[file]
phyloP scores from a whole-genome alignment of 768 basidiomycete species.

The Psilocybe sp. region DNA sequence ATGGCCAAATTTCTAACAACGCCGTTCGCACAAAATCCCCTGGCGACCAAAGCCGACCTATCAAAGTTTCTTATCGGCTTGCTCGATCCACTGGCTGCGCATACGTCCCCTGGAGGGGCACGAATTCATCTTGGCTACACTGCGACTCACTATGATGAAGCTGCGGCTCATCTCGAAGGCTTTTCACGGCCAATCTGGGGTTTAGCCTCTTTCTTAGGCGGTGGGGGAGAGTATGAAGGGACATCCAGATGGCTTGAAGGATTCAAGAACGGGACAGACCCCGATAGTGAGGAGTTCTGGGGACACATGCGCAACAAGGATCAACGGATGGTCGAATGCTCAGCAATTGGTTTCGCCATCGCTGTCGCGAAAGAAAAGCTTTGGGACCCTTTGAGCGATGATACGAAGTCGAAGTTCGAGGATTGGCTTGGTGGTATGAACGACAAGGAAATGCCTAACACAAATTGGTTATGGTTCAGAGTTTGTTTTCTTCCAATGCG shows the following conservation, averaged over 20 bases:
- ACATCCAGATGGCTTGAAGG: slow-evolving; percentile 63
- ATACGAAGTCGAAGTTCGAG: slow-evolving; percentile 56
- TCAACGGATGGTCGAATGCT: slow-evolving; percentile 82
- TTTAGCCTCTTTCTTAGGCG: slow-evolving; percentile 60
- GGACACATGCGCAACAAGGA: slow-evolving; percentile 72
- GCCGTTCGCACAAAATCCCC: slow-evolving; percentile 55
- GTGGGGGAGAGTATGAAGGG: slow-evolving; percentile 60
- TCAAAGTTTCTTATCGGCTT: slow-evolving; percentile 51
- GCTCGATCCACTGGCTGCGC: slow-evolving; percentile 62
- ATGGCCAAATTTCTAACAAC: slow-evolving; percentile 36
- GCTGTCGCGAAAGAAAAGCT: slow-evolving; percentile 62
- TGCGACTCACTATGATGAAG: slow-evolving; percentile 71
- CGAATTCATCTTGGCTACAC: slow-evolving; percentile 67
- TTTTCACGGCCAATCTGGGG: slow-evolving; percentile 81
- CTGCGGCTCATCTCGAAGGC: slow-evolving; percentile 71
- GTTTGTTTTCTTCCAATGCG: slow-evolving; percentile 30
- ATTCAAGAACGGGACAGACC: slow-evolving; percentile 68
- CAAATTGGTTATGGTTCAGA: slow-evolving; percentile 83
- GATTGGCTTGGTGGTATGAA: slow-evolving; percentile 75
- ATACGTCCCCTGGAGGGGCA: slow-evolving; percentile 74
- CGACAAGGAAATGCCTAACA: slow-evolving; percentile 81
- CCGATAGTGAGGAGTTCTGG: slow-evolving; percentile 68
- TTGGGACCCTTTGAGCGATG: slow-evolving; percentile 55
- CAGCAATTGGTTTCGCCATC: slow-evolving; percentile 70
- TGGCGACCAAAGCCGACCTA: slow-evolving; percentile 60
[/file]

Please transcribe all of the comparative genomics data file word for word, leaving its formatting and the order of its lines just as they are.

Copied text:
phyloP scores from a whole-genome alignment of 768 basidiomycete species.

The Psilocybe sp. region DNA sequence ATGGCCAAATTTCTAACAACGCCGTTCGCACAAAATCCCCTGGCGACCAAAGCCGACCTATCAAAGTTTCTTATCGGCTTGCTCGATCCACTGGCTGCGCATACGTCCCCTGGAGGGGCACGAATTCATCTTGGCTACACTGCGACTCACTATGATGAAGCTGCGGCTCATCTCGAAGGCTTTTCACGGCCAATCTGGGGTTTAGCCTCTTTCTTAGGCGGTGGGGGAGAGTATGAAGGGACATCCAGATGGCTTGAAGGATTCAAGAACGGGACAGACCCCGATAGTGAGGAGTTCTGGGGACACATGCGCAACAAGGATCAACGGATGGTCGAATGCTCAGCAATTGGTTTCGCCATCGCTGTCGCGAAAGAAAAGCTTTGGGACCCTTTGAGCGATGATACGAAGTCGAAGTTCGAGGATTGGCTTGGTGGTATGAACGACAAGGAAATGCCTAACACAAATTGGTTATGGTTCAGAGTTTGTTTTCTTCCAATGCG shows the following conservation, averaged over 20 bases:
- ACATCCAGATGGCTTGAAGG: slow-evolving; percentile 63
- ATACGAAGTCGAAGTTCGAG: slow-evolving; percentile 56
- TCAACGGATGGTCGAATGCT: slow-evolving; percentile 82
- TTTAGCCTCTTTCTTAGGCG: slow-evolving; percentile 60
- GGACACATGCGCAACAAGGA: slow-evolving; percentile 72
- GCCGTTCGCACAAAATCCCC: slow-evolving; percentile 55
- GTGGGGGAGAGTATGAAGGG: slow-evolving; percentile 60
- TCAAAGTTTCTTATCGGCTT: slow-evolving; percentile 51
- GCTCGATCCACTGGCTGCGC: slow-evolving; percentile 62
- ATGGCCAAATTTCTAACAAC: slow-evolving; percentile 36
- GCTGTCGCGAAAGAAAAGCT: slow-evolving; percentile 62
- TGCGACTCACTATGATGAAG: slow-evolving; percentile 71
- CGAATTCATCTTGGCTACAC: slow-evolving; percentile 67
- TTTTCACGGCCAATCTGGGG: slow-evolving; percentile 81
- CTGCGGCTCATCTCGAAGGC: slow-evolving; percentile 71
- GTTTGTTTTCTTCCAATGCG: slow-evolving; percentile 30
- ATTCAAGAACGGGACAGACC: slow-evolving; percentile 68
- CAAATTGGTTATGGTTCAGA: slow-evolving; percentile 83
- GATTGGCTTGGTGGTATGAA: slow-evolving; percentile 75
- ATACGTCCCCTGGAGGGGCA: slow-evolving; percentile 74
- CGACAAGGAAATGCCTAACA: slow-evolving; percentile 81
- CCGATAGTGAGGAGTTCTGG: slow-evolving; percentile 68
- TTGGGACCCTTTGAGCGATG: slow-evolving; percentile 55
- CAGCAATTGGTTTCGCCATC: slow-evolving; percentile 70
- TGGCGACCAAAGCCGACCTA: slow-evolving; percentile 60